The Oglala Sioux tribal council voted Wednesday evening to banish a non-member from the Pine Ridge Reservation after she contracted COVID-19.
“For an individual to leave the reservation going to one of the major hot spots where this virus is and then come back is just uncalled for,” President Julian Bear Runner said on KILI radio after the emergency session. “It was negligent that this individual would still leave after laws were already in place not just tribally, but nationally and globally.”
Bear Runner said that the person with the first confirmed COVID-19 case on the reservation is not a member of the Oglala Sioux Tribe or Native American. The Journal learned through multiple sources that the person is a woman.
The woman contracted COVID-19 after returning from Denver on her way to a medical appointment in California that ended up being cancelled, her employer said. The tribal council has passed multiple ordinances restricting travel but all appear to exempt medical-related travel.
The council deadlocked 9-9 on a motion to banish the woman and her husband, according to Karin Eagle, a spokeswoman for the tribe and member of its COVID-19 task force. Bear Runner broke the tie vote by voting in favor of the banishment.
A motion to censure Red Cloud Indian School — the employer of the woman — failed, Eagle said.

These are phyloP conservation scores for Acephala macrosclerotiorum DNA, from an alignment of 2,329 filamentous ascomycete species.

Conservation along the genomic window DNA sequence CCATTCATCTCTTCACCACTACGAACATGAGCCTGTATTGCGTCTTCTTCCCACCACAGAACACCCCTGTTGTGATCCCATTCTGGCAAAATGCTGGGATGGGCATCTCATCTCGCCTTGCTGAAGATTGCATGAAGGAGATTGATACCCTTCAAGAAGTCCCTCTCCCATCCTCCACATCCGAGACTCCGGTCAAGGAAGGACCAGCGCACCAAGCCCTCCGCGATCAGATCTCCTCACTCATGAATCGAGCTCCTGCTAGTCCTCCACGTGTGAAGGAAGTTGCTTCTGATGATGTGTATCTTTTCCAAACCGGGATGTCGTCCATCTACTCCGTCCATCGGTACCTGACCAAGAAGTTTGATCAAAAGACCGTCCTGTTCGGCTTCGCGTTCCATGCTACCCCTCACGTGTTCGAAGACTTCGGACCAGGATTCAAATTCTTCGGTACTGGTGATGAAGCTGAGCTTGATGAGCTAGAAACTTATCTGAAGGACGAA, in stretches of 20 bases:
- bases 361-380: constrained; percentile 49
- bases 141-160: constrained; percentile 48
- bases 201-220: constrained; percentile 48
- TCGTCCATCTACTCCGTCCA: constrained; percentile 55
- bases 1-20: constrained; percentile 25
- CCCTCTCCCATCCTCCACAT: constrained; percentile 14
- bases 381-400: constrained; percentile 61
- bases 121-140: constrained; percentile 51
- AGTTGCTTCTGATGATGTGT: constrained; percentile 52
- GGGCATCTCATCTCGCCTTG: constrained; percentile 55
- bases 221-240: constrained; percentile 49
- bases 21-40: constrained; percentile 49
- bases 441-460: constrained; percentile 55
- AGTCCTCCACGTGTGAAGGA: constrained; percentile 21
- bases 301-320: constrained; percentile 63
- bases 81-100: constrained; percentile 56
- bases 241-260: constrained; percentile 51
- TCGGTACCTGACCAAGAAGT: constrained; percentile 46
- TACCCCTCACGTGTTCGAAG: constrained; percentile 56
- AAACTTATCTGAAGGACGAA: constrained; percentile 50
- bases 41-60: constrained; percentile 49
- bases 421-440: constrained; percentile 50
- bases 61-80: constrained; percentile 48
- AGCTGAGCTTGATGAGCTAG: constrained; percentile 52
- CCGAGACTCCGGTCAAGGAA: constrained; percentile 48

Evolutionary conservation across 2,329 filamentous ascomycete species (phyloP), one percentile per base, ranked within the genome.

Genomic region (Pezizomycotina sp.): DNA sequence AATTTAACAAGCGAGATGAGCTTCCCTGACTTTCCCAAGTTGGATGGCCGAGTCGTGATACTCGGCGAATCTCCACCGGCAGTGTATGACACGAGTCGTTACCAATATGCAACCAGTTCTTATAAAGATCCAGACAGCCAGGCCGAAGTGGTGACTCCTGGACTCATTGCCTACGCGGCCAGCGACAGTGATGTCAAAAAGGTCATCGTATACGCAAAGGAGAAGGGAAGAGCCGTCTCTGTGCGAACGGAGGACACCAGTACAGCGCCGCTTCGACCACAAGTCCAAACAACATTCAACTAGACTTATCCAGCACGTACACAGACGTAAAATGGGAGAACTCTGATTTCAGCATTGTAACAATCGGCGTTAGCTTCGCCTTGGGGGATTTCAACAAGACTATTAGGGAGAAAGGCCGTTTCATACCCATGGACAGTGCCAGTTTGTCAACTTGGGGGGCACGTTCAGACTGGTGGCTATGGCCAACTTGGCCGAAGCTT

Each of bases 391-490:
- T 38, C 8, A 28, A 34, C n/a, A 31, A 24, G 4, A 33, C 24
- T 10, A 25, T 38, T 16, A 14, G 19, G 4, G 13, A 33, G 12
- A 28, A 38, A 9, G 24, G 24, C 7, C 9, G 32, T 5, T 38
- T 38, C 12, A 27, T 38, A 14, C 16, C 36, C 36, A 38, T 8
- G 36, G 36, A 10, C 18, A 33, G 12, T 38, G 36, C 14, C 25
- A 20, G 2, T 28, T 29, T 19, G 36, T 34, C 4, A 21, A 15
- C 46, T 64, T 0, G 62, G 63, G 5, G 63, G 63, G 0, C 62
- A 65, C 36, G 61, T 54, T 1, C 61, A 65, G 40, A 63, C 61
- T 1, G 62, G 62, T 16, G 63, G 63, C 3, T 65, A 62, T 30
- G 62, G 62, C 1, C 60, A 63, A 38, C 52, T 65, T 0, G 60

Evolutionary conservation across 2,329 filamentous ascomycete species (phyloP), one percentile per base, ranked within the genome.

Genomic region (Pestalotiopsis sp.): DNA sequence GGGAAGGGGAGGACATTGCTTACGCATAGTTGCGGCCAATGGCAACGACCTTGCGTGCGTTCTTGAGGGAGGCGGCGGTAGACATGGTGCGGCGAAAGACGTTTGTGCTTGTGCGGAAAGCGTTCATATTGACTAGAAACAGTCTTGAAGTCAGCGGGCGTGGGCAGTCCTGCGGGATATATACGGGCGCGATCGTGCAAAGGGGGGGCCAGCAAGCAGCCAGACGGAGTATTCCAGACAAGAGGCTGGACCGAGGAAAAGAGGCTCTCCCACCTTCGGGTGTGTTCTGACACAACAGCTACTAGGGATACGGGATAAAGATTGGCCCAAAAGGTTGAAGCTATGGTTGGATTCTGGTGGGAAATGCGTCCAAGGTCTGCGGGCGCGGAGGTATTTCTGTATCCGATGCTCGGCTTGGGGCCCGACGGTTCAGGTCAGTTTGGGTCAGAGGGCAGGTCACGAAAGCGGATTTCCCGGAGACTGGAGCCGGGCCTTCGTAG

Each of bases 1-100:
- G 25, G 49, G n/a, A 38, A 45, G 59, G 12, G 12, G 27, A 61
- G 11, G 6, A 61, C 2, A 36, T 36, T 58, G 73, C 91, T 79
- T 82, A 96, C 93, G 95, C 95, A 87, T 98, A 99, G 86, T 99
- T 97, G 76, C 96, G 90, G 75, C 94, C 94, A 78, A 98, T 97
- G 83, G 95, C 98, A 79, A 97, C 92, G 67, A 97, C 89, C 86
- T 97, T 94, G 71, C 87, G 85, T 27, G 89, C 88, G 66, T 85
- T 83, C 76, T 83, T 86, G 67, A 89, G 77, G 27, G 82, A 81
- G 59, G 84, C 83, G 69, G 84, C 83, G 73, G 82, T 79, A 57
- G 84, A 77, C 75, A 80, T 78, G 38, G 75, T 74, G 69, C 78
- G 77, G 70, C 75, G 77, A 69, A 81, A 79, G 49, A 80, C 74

Red Cloud “fully supports the tribe and its decision making” on this serious issue, school president Raymond Nadolny told the Journal on Thursday morning.
Nadolny says he understands the council’s decision but believes the school and employee — who was hired in July 2019 — followed all tribal rules. He said he plans to look into whether the couple can appeal the ban.
We’re “trying to make sure we do everything we can to support them during this time,” Nadolny said of the couple. We “want to make sure that we are fair both to our employee and to the tribe.”
Bear Runner was not available for comment on Thursday.
Never traveled to California
The person with COVID-19 lives and works at Our Lady of Lourdes Elementary School in Porcupine, the Red Cloud Catholic school system announced on its Facebook page on Tuesday afternoon.
The Facebook post said the couple had traveled to California but Nadolny said he recently learned that they never made it there.
The couple had been planning to travel March 26 to California for a medical procedure, Nadolny said. The pair flew from Chadron to Denver where they learned that the procedure had been canceled. The couple returned to Porcupine the next day.
They then went into a 14-day quarantine at their home on the school campus, the Facebook post says. The couple had no contact with anyone during this time, all groceries and other supplies were left outside their front door.
The worker began feeling sick and on April 3 went to the Indian Health Service hospital in Pine Ridge where staff told the couple to travel to another facility in Martin, the post says.
Bear Runner said on KILI that the person was turned away from the IHS since she isn’t enrolled in any tribe.
IHS facilities can only treat non-Native Americans in certain circumstances, according to federal law. Two of those circumstances are treating anyone who needs to be stabilized during a medical emergency and providing care in order to prevent a communicable disease or other public health hazard.
It's unclear if the woman was having a medical emergency at the time or displayed specific COVID-19 symptoms. The Journal is waiting to hear back from the IHS for comment.